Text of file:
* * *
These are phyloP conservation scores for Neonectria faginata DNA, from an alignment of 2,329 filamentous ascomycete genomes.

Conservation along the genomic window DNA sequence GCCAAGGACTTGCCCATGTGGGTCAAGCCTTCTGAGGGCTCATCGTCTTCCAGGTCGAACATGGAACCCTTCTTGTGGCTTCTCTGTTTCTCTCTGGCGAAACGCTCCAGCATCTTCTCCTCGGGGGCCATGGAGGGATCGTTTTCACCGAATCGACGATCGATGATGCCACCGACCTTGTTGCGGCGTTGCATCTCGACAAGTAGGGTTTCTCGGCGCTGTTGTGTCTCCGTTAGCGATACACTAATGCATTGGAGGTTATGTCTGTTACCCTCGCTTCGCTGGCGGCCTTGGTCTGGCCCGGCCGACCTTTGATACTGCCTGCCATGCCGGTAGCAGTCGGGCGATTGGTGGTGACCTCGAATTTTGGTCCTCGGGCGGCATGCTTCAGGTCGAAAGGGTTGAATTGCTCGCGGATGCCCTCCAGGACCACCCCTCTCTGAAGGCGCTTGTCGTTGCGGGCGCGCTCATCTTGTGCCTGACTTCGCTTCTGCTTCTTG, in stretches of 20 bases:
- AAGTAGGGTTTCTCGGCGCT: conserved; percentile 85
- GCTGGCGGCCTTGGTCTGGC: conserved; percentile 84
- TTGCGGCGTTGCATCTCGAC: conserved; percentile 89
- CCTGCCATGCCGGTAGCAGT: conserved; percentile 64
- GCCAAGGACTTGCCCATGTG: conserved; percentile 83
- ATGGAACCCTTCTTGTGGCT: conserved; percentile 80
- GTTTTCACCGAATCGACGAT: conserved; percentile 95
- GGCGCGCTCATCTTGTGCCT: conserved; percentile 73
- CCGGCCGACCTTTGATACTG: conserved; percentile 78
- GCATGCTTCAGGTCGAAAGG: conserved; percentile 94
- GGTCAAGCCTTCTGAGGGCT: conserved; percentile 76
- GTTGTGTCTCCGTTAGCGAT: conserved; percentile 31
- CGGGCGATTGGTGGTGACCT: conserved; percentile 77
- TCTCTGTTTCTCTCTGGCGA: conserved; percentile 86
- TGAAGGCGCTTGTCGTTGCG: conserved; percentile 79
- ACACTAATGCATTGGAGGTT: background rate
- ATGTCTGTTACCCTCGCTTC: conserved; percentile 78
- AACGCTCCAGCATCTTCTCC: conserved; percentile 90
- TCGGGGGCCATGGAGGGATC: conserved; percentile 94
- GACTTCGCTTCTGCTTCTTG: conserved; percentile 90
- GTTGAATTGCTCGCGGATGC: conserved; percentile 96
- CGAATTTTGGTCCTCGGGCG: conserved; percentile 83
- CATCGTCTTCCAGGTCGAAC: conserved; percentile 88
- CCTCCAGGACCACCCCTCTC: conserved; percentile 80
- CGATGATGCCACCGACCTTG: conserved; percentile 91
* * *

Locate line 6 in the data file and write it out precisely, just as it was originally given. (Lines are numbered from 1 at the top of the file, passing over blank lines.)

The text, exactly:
- CCTGCCATGCCGGTAGCAGT: conserved; percentile 64